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"She is my grandmother."

Translation:ʻO ia koʻu tūtū wahine.

October 26, 2018

18 Comments


https://www.duolingo.com/profile/GeraldMath4

Wouldn't it depend on whether the goal is to identify "my grandmother" or "that woman"? Wouldn't Koʻu tūtū wahine ʻo ia mean anything in Hawaiian?


https://www.duolingo.com/profile/kelii....

You are close with your alternative sentence. You just need to start it with 'O - ‘O ko‘u tūtū wahine ‘o ia. Your alternative is a more common word order in Tahitian grammar, but in Hawaiian ʻO ia koʻu tūtū wahine. is a bit more common. Both are correct, though.


https://www.duolingo.com/profile/mayateacher

Can't we say "He ko'u tūtū wahine 'o ia" ?


https://www.duolingo.com/profile/kelii....

You cannot have He and ko'u together like that. He is indefinite meaning A. That literally says She is a my grandmother. So instead of He, that sentence would start with ‘O - ‘O ko'u tūtū wahine 'o ia.


https://www.duolingo.com/profile/GeraldMath4

So the English distinction between ("Who's that?") "She's my GRANDMOTHER" and ("Who's your grandmother?") "SHE is my grandmother" can't be translated to Hawaiian?


https://www.duolingo.com/profile/Laamaikahi

Is ʻKoʻu kupunahine ʻo iaʻ wrong?


https://www.duolingo.com/profile/kelii....

You just need to start it with 'O - ‘O ko‘u kupunahine ‘o ia.


https://www.duolingo.com/profile/Mak511906

I answered "He ko'u tūtū wahine 'o ia" and the program marked me wrong, but when I entered that same phrase into my online translator, it gave me back "She is my grandmother." Can someone explain to me (and apparently to the online translator) what is the fine difference here? And what nuance are we supposed to be picking up from this fine discrepancy. E kokua mai.


https://www.duolingo.com/profile/MitchTalmadge

The sentence:

"He koʻu tūtū wahine ʻo ia"

translates literally to:

"A my grandparent woman she."

"He" means "a". Most translators for Hawaiian are not very accurate and you should only rely on them for a rough guideline. If you look at the answer for this question:

"ʻO ia koʻu tūtū wahine"

And its literal translation:

"She my grandparent woman"

You can see how it flows a little better. I think you are mixing up "he" with some of the earlier translations in Duolingo, such as:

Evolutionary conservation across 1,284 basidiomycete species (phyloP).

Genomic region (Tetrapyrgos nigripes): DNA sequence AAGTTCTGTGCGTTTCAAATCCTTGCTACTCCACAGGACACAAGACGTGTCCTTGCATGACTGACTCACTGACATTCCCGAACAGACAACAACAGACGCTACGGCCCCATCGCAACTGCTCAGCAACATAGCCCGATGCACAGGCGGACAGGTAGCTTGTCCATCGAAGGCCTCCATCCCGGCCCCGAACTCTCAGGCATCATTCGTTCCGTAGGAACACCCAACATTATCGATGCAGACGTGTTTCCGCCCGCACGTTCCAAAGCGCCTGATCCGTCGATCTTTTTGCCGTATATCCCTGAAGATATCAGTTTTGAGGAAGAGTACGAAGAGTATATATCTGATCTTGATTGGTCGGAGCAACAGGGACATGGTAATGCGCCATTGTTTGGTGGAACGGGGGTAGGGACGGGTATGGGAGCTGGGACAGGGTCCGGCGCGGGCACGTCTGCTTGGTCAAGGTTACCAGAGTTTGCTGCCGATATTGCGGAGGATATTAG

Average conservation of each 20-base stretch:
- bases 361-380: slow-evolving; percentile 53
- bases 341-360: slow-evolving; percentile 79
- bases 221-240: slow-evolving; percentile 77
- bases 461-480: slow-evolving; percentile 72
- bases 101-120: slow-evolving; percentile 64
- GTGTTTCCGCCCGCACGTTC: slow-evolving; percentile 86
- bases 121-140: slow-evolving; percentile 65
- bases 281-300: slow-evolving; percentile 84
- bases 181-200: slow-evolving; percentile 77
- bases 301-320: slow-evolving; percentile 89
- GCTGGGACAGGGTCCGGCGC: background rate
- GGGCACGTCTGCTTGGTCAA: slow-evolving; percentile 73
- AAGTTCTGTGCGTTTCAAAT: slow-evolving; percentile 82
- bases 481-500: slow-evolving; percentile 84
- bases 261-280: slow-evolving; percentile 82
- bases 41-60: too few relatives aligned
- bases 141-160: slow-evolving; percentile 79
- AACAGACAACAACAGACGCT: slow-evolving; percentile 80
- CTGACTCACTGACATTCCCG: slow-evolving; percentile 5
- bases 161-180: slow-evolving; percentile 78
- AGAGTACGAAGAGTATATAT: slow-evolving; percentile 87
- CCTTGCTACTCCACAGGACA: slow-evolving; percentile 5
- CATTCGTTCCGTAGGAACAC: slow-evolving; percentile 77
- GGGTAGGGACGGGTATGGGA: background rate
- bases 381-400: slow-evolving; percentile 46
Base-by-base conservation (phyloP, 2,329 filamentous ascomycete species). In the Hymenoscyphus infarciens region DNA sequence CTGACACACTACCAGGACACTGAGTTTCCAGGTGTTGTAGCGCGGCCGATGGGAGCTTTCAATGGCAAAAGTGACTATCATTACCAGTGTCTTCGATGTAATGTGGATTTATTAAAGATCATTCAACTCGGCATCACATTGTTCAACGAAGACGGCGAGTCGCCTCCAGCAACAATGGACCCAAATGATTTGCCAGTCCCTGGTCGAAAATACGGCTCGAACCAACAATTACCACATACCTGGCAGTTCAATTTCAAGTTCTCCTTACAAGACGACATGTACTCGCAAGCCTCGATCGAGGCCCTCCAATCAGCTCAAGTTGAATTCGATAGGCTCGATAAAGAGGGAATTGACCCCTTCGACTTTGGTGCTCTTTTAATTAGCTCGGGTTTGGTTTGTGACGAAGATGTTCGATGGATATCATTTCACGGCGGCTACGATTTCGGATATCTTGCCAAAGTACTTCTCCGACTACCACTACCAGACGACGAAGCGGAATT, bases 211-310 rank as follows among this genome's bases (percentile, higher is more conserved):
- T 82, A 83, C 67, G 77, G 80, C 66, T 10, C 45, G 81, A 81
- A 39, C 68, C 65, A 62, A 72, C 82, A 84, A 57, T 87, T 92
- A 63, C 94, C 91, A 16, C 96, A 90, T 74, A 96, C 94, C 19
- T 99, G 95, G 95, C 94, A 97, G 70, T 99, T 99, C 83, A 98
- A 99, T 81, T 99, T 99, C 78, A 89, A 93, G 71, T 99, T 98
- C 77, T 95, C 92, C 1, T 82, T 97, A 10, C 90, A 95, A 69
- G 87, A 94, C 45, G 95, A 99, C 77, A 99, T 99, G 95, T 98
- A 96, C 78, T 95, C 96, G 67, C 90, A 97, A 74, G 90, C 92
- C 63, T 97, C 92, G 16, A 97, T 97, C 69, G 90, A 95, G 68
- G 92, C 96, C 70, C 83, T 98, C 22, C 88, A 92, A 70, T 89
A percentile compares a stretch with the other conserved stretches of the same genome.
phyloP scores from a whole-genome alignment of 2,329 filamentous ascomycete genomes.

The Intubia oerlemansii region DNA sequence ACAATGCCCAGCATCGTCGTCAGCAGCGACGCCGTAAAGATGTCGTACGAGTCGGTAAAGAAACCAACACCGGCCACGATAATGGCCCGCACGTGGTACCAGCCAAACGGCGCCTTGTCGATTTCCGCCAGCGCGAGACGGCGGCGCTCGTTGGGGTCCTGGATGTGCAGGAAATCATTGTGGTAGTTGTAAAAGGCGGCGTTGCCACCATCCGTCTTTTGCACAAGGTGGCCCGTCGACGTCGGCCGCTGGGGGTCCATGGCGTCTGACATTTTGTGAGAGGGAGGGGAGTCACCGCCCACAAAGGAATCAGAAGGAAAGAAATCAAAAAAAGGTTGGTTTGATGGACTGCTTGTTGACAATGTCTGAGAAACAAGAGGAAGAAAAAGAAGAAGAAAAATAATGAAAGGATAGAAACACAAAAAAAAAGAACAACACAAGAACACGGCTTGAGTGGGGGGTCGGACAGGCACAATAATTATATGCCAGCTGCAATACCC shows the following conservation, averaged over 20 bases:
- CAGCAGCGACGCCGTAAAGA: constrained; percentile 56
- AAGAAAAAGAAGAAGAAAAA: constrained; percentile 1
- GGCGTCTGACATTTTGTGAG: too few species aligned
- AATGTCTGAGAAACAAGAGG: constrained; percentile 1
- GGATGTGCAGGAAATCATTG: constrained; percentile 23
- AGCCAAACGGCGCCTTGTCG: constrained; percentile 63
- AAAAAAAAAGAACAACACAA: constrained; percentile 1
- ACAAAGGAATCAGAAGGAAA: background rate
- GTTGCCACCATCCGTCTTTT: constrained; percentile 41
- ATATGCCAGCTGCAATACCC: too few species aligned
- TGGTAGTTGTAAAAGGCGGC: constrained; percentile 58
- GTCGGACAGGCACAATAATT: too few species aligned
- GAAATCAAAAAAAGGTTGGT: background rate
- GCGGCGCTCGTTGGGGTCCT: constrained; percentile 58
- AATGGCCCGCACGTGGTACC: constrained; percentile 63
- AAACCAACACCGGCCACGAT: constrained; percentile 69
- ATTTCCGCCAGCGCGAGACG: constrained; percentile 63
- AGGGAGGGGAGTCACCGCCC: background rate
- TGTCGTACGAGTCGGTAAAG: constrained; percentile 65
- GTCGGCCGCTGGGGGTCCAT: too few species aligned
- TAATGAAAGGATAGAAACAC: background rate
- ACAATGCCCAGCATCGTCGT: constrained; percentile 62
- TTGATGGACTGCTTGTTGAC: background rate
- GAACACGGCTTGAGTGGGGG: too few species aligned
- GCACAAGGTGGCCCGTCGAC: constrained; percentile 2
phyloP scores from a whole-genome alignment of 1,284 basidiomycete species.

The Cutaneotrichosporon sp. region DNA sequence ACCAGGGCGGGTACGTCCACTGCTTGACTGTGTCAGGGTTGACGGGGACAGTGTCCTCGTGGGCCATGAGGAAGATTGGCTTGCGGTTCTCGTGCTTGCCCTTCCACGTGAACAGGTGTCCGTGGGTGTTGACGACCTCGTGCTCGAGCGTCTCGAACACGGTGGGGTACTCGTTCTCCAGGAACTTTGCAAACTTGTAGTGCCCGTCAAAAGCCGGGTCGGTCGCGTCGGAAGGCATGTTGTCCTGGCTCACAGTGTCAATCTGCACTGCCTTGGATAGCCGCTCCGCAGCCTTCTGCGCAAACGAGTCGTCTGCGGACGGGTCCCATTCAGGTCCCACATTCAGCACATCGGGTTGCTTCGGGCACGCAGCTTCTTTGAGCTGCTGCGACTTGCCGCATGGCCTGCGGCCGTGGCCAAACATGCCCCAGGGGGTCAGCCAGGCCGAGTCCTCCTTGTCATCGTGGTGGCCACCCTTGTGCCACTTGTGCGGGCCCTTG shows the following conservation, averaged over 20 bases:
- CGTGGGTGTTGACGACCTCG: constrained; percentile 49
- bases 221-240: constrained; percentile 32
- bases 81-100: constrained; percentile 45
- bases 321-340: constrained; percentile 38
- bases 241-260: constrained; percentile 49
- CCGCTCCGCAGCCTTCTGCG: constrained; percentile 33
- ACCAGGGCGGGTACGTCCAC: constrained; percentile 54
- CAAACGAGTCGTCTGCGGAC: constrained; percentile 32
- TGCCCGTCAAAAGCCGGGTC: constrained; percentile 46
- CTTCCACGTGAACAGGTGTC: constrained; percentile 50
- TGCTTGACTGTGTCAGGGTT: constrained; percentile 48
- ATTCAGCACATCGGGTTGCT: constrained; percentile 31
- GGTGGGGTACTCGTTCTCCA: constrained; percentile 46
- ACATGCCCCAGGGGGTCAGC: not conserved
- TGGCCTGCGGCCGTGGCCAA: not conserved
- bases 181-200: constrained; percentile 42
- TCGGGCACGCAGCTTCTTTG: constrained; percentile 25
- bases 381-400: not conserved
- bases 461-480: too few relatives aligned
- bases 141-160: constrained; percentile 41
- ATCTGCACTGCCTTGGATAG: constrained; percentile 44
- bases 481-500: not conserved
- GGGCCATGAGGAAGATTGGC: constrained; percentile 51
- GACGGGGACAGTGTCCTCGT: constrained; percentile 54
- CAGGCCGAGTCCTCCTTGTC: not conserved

"He tūtū wahine ʻo ia."

This translates literally to:

"A grandparent woman she."

And means "She is a grandma". I hope this helps a bit. I'm not sure exactly what questions to address but I hope this helps with any confusion.


https://www.duolingo.com/profile/GeraldMath4

Isn't there a conflict between "he" and "ko'u"? Like "She is a my grandmother"?


https://www.duolingo.com/profile/JanaVeverkova

"He" means "a"? All the time I've thought that "he" means "is". I am so confused.


https://www.duolingo.com/profile/MitchTalmadge

There is no "is" in Hawaiian. Equality is usually just implied. "He" means "a".


https://www.duolingo.com/profile/Mak511906

Twice - since the very next question I got was the same - at least they're consistent. As was I. Yep. Still "wrong."


https://www.duolingo.com/profile/_linguist

When do you use "he" and when do you use "ʻo" at the beginning of a sentence? Because both are used in equative sentences and Iʻm getting a bit confused.


https://www.duolingo.com/profile/kelii....

He at the beginning is for indefinite only - a/an. ‘O is for definite - basically everything else - the, that, those, this, these, possessives like my or her or their, proper nouns like names, etc.


https://www.duolingo.com/profile/Irey808

I can't believe that using "ku'u" is wrong


https://www.duolingo.com/profile/kelii....

Technically it is not. Report it that your answer should be accepted.


https://www.duolingo.com/profile/AliahAlcai

The spelling should be kuku (still pronounced tutu).. Also, can't we do kupuna-? That's how my dad refers to my grandparents when he asks us to look for them

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